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cgundersen
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Re: 2018 Backcountry Conditions Reports

Post by cgundersen » Thu Jul 05, 2018 2:37 pm

Holy smokes redbear! That is one heckuva circuit! Nice work, cameron

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commonloon
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SHT Roads End to Mammoth 6/28-7/2

Post by commonloon » Fri Jul 06, 2018 9:16 pm

I did a mostly SHR point-to-point hike (e.g. I skipped the Palisades as I had just been thru last recently) from Roads End to Mammoth June 28 thru July 2. I found LOTs of wild flowers and mosquitos, very little snow in general, although the Bear Lakes basin, Gabbot Pass, etc. (north side) had bits. Never needed the ice axe, I brought as a precaution. I used it once on Feather Pass to make a quicker descend. All of it was in really good shape, except Snow Tongue Pass which was drier, looser and sketchier than it had been when I have previously been over it. No Snow tongue! I missed the safer glissade down the right side.

The only stream crossing of note was Mono Creek. It was still a bit high/fast. I crossed at the trail, but in hindsight it would have been safer likely via a blow down or at another spot.

Redbear: I think we briefly met at the top of Mather Pass(?).

Get out there! But bring your repellent and bug layers.

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redbear
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Re: 2018 Backcountry Conditions Reports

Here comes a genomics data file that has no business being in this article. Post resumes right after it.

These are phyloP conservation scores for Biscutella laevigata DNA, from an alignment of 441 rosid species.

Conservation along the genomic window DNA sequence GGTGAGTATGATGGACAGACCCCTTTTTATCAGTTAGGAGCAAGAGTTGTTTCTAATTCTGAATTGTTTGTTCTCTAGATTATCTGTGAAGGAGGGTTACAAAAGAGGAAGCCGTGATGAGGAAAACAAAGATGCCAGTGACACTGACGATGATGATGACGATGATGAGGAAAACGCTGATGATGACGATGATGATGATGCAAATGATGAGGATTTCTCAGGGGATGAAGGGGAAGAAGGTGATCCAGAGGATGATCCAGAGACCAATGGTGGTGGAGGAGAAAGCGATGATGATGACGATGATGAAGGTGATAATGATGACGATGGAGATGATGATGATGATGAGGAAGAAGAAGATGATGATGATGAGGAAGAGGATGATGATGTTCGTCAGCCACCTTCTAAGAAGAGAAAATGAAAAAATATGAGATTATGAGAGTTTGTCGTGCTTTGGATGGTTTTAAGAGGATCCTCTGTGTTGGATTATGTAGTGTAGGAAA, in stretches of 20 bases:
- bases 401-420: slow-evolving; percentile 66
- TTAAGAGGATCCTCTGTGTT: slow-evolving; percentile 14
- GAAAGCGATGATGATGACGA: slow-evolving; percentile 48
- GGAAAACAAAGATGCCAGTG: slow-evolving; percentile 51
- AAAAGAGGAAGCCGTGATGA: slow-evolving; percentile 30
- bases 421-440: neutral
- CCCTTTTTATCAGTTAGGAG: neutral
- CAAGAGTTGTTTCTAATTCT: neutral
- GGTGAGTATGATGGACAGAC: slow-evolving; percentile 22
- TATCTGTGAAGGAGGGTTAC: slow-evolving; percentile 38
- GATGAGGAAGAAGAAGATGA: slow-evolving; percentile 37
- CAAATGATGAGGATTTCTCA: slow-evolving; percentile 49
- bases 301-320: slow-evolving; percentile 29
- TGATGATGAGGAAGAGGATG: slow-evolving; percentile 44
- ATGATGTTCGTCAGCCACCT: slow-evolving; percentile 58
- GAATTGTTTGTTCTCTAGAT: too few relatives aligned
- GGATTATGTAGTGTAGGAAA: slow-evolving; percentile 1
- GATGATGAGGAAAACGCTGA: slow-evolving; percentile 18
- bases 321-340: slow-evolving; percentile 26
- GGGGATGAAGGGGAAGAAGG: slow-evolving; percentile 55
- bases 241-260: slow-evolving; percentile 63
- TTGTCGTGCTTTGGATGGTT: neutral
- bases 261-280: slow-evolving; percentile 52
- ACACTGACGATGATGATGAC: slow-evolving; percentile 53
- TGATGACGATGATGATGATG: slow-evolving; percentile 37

Post by redbear » Fri Jul 06, 2018 9:41 pm

Yes, I suppose we did meet!
You were the guy who just descended Frozen Lake pass, right?
I think I have you in one of my pics...
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commonloon
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Re: 2018 Backcountry Conditions Reports

Post by commonloon » Fri Jul 06, 2018 9:57 pm

Yes, that was me. Good to meet you guys!

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redbear
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Re: 2018 Backcountry Conditions Reports

Post by redbear » Sat Jul 07, 2018 2:38 pm

Likewise!

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adkins
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Pine Creek-Desolation Lake 7/10-7/14

Post by adkins » Sun Jul 15, 2018 1:30 pm

Subject: Pine Creek TH-> Desolation Lake -> Pine Creak TH 7/10 - 7/14


Route: Pine Creek TH -> Elba Lake -> Hutchinson Meadow -> Desolation Lake -> Upper Golden Trout Lake -> Pine Creek TH

Difficult section encountered on this trip

Rock slides on the switchbacks between Pine Creek TH and Pine Lake: